The Dirty Mac consisted of Cream’s Eric Clapton on lead guitar, The Stones’ Keith Richards on bass, Mitch Mitchell, from The Jimi Hendrix Experience on drums, and Lennon as Winston Leg-Thigh on rhythm guitar and vocals.
The Mac should have been the greatest rock ‘n’ roll band ever. But this was just a one-off gig, where they performed a Beatles’ cover, Lennon’s ‘Yer Blues’ and gave a backing jam to Yoko Ono’s improvised warbling.
This odd mix of good and bad performance revealed some very unique talent at its height. But, it was also tarnished with a self-indulgence that meant such supergroups, such artists, were soon to be out of touch with a younger generation who sought their lead and aural pleasures with The Velvet Underground, The Stooges, David Bowie, Marc Bolan, Roxy Music and The New York Dolls.
Lennon tried his hand at another supergroup the following year, this time with Clapton, Ono, Klaus Voorman, and Alan White, performing a Live Peace gig in Toronto.
Norma Tanega was a camp counsellor in the Catskills when she joined New Voice Records in 1966. Her first single, ‘Walkin’ My Cat Named Dog’ charted at 22 in the Billboard 100. It was her last major chart success, and the single was sadly consigned to the list of novelty one-hit-wonders.
Though Tanega continued her Folk career, she dedicated much of her time to her long-term relationship with the legendary and brilliant singer, Dusty Springfield. The couple had an intense relationship during the 1960s and remained life-long friends, until Springfield’s untimely death in 1999.
Tanega moved to England in the 1970s, and signed to RCA. She eventually returned to America, where she obtained an MFA in Painting and started a career as a teacher.
Though she has performed with the World Music group Hybrid Vigor, it as an artist that Norma Tanega is best known today.
With thanks to Ian Bruce
In these interviews ranging from an early revealing walk and talk with Janet Street-Porter in London (where we can see Lydon dressed like some Dickensian character); through a tense Public Image Limited press conference, with Keith Levene, for PiL’s first tour of the USA; to a press launch for the 1983 film ‘Order of Death’; we see the wit of Lydon’s intelligence and the passions that fuel his anger.
In my world there are a few songs which should have won the Eurovision Song Contest without question, but sadly were never entered into that twinkly, satin, pant-suit, singing competition. One that comes instantly to mind is ‘Mr Eurovision‘ by that greatly under-rated genius, Neil Innes.
With ‘Mr Eurovision‘ Innes combined the very best of what Europe had to offer with a ludicrously catchy tune. Why the UK never entered this work of unparalleled brilliance, I do not know. Perhaps there was a hidden threat that the song could literally take over the world by invading friendly countries, bringing their nightclubs to a standstill, and leading their brainwashed populations to dance gaily up and down the high streets at all hours of the day and night.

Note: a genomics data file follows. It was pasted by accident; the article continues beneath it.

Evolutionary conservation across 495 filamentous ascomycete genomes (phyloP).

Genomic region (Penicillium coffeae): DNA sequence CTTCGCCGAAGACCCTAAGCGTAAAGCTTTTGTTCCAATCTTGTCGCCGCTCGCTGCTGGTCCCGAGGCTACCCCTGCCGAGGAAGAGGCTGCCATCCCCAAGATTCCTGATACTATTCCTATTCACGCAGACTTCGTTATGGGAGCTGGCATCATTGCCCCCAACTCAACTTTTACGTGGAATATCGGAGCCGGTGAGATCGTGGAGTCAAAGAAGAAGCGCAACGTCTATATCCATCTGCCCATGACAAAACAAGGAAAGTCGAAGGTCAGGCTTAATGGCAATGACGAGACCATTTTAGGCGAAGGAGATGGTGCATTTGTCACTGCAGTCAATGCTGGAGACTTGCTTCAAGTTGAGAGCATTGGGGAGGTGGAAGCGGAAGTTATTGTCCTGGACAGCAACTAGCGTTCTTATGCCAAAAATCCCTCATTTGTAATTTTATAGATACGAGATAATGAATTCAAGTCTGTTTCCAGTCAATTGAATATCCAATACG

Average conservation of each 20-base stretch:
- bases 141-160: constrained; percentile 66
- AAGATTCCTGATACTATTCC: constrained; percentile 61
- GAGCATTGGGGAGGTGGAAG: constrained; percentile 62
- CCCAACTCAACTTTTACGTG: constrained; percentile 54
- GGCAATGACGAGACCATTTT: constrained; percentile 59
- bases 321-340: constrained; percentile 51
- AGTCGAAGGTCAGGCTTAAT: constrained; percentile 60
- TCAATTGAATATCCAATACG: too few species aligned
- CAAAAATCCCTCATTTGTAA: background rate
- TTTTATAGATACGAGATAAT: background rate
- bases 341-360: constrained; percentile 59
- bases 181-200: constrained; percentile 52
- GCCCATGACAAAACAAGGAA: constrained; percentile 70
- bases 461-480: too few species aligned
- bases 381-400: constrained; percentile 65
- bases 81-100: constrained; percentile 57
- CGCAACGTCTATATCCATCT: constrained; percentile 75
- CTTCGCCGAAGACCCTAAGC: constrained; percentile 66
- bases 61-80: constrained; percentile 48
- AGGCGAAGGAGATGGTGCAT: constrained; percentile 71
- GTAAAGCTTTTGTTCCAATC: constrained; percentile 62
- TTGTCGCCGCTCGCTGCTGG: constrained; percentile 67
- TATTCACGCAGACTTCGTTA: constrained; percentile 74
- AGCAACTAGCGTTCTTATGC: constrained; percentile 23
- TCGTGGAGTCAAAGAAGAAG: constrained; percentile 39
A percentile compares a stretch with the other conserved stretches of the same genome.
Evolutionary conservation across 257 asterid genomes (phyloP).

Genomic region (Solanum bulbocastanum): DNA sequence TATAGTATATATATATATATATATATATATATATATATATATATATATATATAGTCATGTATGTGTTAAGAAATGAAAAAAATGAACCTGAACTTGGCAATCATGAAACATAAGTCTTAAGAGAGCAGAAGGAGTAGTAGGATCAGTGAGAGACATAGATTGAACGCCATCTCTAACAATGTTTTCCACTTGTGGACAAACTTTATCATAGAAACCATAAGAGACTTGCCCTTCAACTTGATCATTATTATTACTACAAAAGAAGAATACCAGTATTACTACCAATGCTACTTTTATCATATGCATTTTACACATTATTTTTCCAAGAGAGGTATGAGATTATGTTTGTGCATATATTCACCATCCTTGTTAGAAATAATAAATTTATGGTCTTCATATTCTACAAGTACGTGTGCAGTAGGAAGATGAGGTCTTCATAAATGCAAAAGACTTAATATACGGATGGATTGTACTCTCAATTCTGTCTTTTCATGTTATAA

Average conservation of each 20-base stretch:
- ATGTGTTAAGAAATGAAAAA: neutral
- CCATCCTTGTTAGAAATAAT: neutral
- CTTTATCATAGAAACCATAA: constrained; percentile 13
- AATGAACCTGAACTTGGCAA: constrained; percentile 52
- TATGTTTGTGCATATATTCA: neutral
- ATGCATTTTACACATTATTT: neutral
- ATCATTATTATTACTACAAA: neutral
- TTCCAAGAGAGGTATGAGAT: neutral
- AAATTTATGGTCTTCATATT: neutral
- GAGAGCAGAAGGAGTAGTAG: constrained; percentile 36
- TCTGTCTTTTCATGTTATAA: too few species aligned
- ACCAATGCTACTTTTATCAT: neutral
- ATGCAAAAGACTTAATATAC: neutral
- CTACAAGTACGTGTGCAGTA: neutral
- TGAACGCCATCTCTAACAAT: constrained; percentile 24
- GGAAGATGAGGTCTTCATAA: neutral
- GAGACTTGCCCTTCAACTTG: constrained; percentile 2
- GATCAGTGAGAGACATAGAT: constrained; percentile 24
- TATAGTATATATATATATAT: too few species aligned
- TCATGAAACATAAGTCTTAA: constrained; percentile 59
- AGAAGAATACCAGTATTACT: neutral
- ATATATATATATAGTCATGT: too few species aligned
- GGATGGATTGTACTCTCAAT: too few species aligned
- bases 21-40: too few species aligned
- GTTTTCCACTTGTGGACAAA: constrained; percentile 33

‘Prisencolinensinainciusol‘ should have been Italy’s Ace card in the Eurovision stakes, but it was never entered. We can only assume that a fear of earthquakes probably stopped one of the greatest Euro dance tracks ever produced bringing Western civilization to a standstill.
First released in November 1972, ‘Prisencolinensinainciusol’ was written by Adriano Celentano, and recorded by Celentrano and his wife, actress Claudia Mori.
When asked what ‘Prisencolinensinainciusol‘ meant, Celentano claimed that having recorded albums of songs on social and environmental issues that meant something, he wanted to record an album of songs that meant nothing. He added that if ‘Prisencolinensinainciusol’ meant anything it is about the “incommunicability” of modern life.
This all might be true back on planet Earth, but here on Planet Paul, dancing is one of the greatest forms of communication, and, at the moment, ‘Prisencolinensinainciusol’ says everything we want to say on the subject.
This is what it’s all about and always will be: creative self expression.
It’s what the Haul Girls do so well
And what these young troubadours called Chair do with unfettered joy.
This pair, like two cool anti-heroes from a John Waters movie, sing about the angst, pain, unhappiness and hurt that is one of the main building blocks in growing up. They don’t flinch from sharing the personal stuff that everyone, somewhere down the line, can identify with, and that’s what makes ‘I’m Fat And Nobody Likes Me’ a work sheer youthful genius.
Moreover, what Chair, the Haul Girls and all the the other Web, WordPress, YouTube, Techno Revolutionaries are doing is as important as Rock ‘n’ Roll, Beatlemania, Punk and 101 other youth movements. For like their esteemed predecessors these youngsters have the guts to go out and do something creative, something special that reaches out and connects with like-minded individuals.